Cherries are not only great additions to desserts, juices, salads or sauces, they also provide many essential nutrients.
Its consumption is often linked to different health benefits, including heart care. Here we will see how eating cherries favors the body and what its cardioprotective effects are due to.
The cherry or cherry is the fruit of certain trees belonging to the genus prunusfor example, tart cherry is prunus cerasus and sweet cherry prunus avium.
Although researchers do not fully agree on its origin, they believe that the cherry comes from Asia, and was transported to other regions of the world through bird or human migration.
There are different types of cherries, with reddish, yellow, purple, or green tones, and acid, sour or sweet flavors. However, one thing they all share is their versatility, as they can be easily combined with many foods.
- Natural remedies to protect our heart
You can prepare them in compote, with oatmeal and yogurt, incorporate them dry into baked goods to give a sweet and sour touch, use their juice to prepare drinks, or simply eat them as a healthy snack.
Cherries are packed with essential nutrients for the body, such as vitamins A, B, C, E, and K, minerals, such as sulfur, calcium, iron, magnesium, potassium, and zinc, fiber, and antioxidant compounds.
For this reason, different investigations have linked its consumption to many health properties, including a better functioning of the heart and the prevention of cardiovascular disorders.
There is much scientific evidence showing that diets rich in fruit are associated with a lower risk of heart disease. In this sense, cherries are particularly beneficial as they are rich in antioxidants and potassium.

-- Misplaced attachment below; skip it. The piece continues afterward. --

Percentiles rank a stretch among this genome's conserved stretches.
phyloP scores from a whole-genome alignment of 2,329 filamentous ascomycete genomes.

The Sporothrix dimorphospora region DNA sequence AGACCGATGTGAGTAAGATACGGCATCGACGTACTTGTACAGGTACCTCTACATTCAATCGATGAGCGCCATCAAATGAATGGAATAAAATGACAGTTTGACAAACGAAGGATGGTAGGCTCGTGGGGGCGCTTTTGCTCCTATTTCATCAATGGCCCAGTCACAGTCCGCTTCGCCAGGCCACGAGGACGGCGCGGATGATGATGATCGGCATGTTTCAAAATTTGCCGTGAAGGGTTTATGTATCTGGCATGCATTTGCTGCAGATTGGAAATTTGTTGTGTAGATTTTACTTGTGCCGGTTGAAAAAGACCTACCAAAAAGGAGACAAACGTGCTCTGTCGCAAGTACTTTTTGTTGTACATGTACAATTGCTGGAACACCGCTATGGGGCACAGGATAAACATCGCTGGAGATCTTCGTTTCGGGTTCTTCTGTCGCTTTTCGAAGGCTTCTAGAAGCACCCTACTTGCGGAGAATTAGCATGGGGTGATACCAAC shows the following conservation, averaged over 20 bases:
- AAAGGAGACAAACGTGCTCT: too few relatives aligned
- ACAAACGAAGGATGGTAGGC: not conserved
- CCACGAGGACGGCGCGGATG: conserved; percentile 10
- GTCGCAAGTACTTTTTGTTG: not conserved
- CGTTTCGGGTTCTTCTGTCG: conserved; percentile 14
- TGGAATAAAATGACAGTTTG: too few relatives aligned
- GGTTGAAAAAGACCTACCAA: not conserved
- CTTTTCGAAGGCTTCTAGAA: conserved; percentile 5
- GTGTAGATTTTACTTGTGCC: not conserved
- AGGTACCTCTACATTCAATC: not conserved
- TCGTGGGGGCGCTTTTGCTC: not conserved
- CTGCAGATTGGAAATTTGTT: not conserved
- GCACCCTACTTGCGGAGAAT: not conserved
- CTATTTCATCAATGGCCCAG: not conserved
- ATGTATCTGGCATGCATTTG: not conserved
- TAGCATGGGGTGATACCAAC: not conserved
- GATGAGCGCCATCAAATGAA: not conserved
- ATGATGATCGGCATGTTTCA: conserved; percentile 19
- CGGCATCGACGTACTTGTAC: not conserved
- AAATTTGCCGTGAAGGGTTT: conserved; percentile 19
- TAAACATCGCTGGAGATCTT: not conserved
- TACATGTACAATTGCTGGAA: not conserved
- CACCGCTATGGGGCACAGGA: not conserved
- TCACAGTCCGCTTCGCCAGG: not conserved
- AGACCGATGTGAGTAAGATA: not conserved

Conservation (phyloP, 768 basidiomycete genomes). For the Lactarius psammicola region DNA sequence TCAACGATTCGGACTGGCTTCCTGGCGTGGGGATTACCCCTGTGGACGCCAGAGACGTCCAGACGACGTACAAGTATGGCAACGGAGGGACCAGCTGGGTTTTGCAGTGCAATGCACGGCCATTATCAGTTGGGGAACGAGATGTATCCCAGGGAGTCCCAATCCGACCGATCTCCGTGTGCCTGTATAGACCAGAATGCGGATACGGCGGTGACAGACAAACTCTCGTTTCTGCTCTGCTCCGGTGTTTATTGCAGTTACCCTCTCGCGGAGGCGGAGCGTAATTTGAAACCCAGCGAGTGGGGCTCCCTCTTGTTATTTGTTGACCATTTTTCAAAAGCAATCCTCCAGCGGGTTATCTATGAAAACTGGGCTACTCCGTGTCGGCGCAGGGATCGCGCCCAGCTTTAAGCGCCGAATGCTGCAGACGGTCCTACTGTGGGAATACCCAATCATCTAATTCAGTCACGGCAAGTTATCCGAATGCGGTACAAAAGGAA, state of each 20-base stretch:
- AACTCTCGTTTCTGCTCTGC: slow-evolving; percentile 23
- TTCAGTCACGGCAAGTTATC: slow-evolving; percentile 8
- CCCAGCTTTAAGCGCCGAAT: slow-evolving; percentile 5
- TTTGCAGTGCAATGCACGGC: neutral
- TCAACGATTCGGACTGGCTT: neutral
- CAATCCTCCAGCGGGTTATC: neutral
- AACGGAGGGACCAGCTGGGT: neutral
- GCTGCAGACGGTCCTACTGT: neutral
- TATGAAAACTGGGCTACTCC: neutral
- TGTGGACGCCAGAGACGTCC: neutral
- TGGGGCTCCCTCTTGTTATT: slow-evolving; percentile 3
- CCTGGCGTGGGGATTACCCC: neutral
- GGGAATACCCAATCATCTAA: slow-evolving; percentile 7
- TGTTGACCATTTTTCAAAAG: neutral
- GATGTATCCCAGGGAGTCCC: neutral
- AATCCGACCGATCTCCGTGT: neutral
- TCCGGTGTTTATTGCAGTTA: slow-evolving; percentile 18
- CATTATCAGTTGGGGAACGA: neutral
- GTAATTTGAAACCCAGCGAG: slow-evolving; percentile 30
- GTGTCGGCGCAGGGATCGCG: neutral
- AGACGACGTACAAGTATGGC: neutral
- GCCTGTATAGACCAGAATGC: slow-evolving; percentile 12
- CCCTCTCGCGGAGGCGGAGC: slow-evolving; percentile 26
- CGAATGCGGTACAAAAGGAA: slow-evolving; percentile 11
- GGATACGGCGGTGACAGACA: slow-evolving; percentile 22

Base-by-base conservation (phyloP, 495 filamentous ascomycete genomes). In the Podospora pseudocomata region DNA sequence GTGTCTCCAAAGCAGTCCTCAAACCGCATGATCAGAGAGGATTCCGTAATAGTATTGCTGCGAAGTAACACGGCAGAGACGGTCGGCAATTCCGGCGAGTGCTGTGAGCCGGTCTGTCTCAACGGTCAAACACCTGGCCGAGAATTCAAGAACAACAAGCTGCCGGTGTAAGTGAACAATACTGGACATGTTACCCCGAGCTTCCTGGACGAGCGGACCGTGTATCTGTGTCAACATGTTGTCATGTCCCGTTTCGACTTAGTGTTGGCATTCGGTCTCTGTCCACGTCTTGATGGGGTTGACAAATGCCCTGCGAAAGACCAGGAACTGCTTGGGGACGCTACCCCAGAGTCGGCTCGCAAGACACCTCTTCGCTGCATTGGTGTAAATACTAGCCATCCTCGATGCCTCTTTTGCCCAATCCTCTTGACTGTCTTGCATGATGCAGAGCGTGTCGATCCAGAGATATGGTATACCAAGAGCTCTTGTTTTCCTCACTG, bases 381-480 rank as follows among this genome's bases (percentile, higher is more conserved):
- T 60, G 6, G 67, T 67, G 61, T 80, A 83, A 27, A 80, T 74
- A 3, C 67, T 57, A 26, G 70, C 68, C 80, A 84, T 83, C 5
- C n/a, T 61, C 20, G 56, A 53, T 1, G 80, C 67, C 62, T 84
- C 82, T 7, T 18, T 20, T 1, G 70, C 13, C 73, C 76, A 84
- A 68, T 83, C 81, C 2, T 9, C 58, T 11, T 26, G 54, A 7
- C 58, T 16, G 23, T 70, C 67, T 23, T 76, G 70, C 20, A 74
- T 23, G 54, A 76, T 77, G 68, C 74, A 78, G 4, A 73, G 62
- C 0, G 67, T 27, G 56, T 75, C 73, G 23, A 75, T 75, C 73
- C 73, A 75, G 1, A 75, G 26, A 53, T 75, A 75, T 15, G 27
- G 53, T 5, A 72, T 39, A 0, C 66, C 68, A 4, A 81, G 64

Among the antioxidant compounds in cherries are anthocyanins, flavonols and catechins, which protect the heart from inflammation and cell damage caused by free radicals, unstable molecules that increase the risk of various diseases.
In addition, a cup of cherries provides approximately 10% of the recommended daily amount of potassium, a mineral that contributes to the proper functioning of the heart since:
- It acts as a vasodilator, promoting good blood circulation and a regular heart rate.
- It helps eliminate excess sodium, thus regulating blood pressure.
- It prevents various cardiovascular disorders, such as high cholesterol levels, heart failure, heart attacks or strokes.
A regular consumption of cherries is also linked to other benefits:
- They help you sleep, thanks to the fact that it stimulates the production of melatonin, a hormone that favors regular sleep cycles.
- Improves digestive function, thanks to its fiber content.
- Strengthens the immune system, thanks to its richness in carotenoids and flavonoids.
- It prevents eye diseases and disorders, such as inflammation, dryness, age-related macular degeneration or vision loss, thanks to its richness in antioxidants, especially vitamin A.
Although there is evidence about the anticancer effects of fruits, most of the available information comes from animal or in vitro studies. However, experts point out that it is promising.
In the case of cherries, it was found that the anthocyanins and cyanidins it contains are responsible for this benefit, as well as its ability to reduce body fat.
Cherries are considered safe for most adults when consumed as food. Currently, there is not enough reliable information about its use for medicinal purposes for long periods of time.
Occasionally, they can cause allergies, but there are no known interactions with other foods, medications, herbs, or supplements.
Until there is meaningful scientific evidence from human trials, people interested in using herbal therapies and supplements should be very careful.
Do not abandon or modify your medications or treatments, but first talk to your doctor about the potential effects of alternative or complementary therapies.
Remember, the medicinal properties of herbs and supplements can also interact with prescription drugs, other herbs and supplements, and even alter your diet.
Sources consulted: American Botanical Council, Natural Medicines Comprehensive Database, US National Library of Medicine, US Department of Agriculture, National Institute of Complementary and Alternative Medicine.